Dopamine Signaling Is Essential for Precise Rates of Locomotion by C. elegans
Author(s)Omura, Daniel T.; Clark, Damon A.; Samuel, Aravinthan D. T.; Horvitz, H. Robert
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Dopamine is an important neuromodulator in both vertebrates and invertebrates. We have found that reduced dopamine signaling can cause a distinct abnormality in the behavior of the nematode C. elegans, which has only eight dopaminergic neurons. Using an automated particle-tracking system for the analysis of C. elegans locomotion, we observed that individual wild-type animals made small adjustments to their speed to maintain constant rates of locomotion. By contrast, individual mutant animals defective in the synthesis of dopamine made larger adjustments to their speeds, resulting in large fluctuations in their rates of locomotion. Mutants defective in dopamine signaling also frequently exhibited both abnormally high and abnormally low average speeds. The ability to make small adjustments to speed was restored to these mutants by treatment with dopamine. These behaviors depended on the D2-like dopamine receptor DOP-3 and the G-protein subunit GOA-1. We suggest that C. elegans and other animals, including humans, might share mechanisms by which dopamine restricts motor activity levels and coordinates movement.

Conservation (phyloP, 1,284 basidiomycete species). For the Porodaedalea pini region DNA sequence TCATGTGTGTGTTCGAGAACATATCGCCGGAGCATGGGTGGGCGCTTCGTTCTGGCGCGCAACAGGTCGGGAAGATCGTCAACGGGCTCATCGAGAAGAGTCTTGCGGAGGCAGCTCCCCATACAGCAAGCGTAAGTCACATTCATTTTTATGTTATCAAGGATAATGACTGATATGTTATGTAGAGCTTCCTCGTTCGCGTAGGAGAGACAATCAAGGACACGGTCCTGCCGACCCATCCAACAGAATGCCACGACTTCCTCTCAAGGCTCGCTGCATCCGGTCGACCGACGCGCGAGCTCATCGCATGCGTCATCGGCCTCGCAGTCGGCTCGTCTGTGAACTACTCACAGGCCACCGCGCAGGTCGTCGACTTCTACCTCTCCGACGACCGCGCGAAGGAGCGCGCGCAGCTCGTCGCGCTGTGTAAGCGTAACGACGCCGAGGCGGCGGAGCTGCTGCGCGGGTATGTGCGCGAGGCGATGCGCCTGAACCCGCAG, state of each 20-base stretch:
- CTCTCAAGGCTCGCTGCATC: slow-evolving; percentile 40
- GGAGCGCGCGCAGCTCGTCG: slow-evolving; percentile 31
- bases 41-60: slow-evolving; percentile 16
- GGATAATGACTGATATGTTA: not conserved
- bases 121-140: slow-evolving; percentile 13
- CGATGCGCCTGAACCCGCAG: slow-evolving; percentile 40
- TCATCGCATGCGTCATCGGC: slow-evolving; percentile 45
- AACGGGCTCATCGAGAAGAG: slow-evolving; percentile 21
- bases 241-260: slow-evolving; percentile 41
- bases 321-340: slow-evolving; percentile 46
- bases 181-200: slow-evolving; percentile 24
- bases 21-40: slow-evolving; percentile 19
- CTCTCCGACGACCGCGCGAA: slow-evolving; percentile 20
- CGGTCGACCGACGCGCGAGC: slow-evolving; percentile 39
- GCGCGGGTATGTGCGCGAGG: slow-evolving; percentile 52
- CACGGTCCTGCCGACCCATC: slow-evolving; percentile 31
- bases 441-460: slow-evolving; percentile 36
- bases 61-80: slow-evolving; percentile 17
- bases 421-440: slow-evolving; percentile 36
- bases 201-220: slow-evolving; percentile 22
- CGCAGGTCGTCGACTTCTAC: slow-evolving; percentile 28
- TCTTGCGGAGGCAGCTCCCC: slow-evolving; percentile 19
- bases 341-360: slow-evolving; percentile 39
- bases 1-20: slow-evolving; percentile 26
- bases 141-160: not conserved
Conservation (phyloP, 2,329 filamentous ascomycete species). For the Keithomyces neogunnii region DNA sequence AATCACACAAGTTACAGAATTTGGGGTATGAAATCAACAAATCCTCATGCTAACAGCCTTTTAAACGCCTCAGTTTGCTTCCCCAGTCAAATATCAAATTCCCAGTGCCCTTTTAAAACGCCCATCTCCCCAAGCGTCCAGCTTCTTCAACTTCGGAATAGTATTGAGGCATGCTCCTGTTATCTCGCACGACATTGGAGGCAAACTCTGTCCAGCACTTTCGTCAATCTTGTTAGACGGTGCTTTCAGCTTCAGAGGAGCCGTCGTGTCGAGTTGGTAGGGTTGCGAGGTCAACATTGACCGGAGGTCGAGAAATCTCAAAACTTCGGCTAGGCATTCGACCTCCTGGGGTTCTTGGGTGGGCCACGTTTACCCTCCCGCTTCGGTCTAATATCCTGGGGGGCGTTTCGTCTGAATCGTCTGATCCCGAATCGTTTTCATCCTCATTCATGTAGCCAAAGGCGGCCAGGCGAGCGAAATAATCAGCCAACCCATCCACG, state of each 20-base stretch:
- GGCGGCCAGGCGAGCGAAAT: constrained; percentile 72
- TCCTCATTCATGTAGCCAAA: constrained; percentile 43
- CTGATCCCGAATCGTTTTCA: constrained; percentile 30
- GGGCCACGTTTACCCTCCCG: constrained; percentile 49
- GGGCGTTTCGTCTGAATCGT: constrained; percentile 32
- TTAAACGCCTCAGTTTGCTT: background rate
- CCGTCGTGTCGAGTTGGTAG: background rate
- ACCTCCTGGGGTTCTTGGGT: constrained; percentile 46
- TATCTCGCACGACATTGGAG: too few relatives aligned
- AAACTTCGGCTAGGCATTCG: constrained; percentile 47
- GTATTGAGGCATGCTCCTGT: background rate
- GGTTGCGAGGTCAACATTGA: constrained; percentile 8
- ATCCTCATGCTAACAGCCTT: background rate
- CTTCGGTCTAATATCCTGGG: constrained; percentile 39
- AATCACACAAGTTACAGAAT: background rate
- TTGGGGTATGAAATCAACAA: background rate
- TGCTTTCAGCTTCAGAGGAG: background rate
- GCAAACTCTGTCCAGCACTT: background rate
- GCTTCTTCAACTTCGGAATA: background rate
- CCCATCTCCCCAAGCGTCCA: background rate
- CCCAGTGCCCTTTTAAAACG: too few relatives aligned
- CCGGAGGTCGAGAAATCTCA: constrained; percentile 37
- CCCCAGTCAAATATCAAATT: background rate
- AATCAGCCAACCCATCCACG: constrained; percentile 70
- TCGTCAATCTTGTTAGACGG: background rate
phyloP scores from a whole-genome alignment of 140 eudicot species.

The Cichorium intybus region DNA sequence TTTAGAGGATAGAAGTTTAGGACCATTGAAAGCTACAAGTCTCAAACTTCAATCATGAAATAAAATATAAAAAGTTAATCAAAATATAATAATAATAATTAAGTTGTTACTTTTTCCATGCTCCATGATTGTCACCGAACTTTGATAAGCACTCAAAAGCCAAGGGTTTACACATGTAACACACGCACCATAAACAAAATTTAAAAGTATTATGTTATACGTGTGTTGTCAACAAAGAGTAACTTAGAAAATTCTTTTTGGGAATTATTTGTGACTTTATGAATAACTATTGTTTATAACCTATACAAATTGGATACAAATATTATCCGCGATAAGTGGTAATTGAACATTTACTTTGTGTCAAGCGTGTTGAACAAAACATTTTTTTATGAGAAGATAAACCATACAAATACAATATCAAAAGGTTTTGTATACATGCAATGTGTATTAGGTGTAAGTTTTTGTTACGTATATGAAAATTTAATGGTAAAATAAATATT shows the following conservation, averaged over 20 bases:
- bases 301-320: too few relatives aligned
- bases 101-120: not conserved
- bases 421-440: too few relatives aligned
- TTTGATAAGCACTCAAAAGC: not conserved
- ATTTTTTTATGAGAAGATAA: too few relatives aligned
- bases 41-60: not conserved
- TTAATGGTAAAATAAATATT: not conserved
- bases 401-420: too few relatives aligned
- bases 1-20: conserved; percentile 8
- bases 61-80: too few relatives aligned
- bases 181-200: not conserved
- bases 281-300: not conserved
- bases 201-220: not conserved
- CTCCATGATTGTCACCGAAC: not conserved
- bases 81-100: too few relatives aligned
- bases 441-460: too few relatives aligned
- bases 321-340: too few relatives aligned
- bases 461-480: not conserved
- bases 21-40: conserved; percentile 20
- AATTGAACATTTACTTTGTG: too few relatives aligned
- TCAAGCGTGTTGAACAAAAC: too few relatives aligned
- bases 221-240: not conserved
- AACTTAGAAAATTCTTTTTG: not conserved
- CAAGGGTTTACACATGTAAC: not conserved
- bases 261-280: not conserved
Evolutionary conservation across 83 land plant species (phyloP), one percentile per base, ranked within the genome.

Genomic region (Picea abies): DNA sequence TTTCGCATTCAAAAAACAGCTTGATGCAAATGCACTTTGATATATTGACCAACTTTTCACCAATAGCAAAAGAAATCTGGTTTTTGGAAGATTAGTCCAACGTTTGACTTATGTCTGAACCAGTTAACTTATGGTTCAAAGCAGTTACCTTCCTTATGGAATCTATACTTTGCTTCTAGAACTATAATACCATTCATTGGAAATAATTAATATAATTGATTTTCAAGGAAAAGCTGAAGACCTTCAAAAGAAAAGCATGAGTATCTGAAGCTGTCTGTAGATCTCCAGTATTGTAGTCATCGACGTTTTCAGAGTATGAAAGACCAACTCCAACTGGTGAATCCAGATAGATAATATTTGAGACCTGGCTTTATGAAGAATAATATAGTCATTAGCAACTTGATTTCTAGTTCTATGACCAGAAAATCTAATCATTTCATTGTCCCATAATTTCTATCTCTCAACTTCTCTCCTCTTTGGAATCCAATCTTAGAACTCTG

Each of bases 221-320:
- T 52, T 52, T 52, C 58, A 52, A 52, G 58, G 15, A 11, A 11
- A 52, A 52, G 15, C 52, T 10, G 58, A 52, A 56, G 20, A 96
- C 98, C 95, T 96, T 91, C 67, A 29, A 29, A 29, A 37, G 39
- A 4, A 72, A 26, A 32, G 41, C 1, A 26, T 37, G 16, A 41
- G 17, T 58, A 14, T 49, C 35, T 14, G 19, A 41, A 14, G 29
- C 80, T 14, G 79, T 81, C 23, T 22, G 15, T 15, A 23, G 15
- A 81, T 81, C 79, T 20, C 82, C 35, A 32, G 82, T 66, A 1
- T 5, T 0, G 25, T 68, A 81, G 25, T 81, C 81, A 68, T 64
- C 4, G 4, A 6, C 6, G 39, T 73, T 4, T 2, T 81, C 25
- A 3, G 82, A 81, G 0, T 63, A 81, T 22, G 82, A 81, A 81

Departmentmove to dc.description.sponsorship; Massachusetts Institute of Technology. Department of Biology; McGovern Institute for Brain Research at MIT
Public Library of Science
Omura, Daniel T. et al. “Dopamine Signaling Is Essential for Precise Rates of Locomotion by C. Elegans.” Ed. Anne C. Hart. PLoS ONE 7.6 (2012): e38649.
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